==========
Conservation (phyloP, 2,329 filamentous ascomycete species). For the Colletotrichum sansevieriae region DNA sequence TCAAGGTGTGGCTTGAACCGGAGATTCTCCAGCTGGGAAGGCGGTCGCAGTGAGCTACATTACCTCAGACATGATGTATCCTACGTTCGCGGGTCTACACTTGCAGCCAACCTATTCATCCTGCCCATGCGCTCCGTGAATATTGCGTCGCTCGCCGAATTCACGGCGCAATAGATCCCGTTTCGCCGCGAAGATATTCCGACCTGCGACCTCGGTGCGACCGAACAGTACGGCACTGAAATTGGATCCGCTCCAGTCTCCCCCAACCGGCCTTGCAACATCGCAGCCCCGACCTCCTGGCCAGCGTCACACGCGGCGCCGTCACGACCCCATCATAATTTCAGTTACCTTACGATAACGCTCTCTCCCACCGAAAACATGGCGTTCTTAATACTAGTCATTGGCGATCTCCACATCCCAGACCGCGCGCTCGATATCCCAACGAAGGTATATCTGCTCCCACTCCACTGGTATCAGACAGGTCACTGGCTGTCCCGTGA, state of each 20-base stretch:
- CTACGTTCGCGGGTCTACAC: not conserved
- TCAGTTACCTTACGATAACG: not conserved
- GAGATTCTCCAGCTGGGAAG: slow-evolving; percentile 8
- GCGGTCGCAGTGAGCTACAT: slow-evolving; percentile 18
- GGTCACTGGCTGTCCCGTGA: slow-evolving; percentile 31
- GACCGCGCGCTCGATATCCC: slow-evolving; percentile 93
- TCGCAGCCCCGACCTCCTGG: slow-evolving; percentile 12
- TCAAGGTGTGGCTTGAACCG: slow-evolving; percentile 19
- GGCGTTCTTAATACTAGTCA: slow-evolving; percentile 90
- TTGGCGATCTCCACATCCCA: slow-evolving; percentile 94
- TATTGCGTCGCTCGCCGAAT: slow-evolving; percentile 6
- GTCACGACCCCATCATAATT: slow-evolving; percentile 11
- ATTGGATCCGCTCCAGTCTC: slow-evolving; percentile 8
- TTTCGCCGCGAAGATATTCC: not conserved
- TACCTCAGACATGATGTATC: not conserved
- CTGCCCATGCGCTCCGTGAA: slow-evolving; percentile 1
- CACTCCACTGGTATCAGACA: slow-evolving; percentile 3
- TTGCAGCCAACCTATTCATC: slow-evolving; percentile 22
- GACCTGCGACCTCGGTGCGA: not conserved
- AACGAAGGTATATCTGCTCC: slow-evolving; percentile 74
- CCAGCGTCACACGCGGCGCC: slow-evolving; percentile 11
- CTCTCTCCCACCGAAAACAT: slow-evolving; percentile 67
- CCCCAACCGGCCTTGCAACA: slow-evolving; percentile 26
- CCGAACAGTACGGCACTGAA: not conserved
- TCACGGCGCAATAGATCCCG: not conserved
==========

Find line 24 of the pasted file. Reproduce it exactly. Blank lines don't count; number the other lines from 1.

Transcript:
- CCCCAACCGGCCTTGCAACA: slow-evolving; percentile 26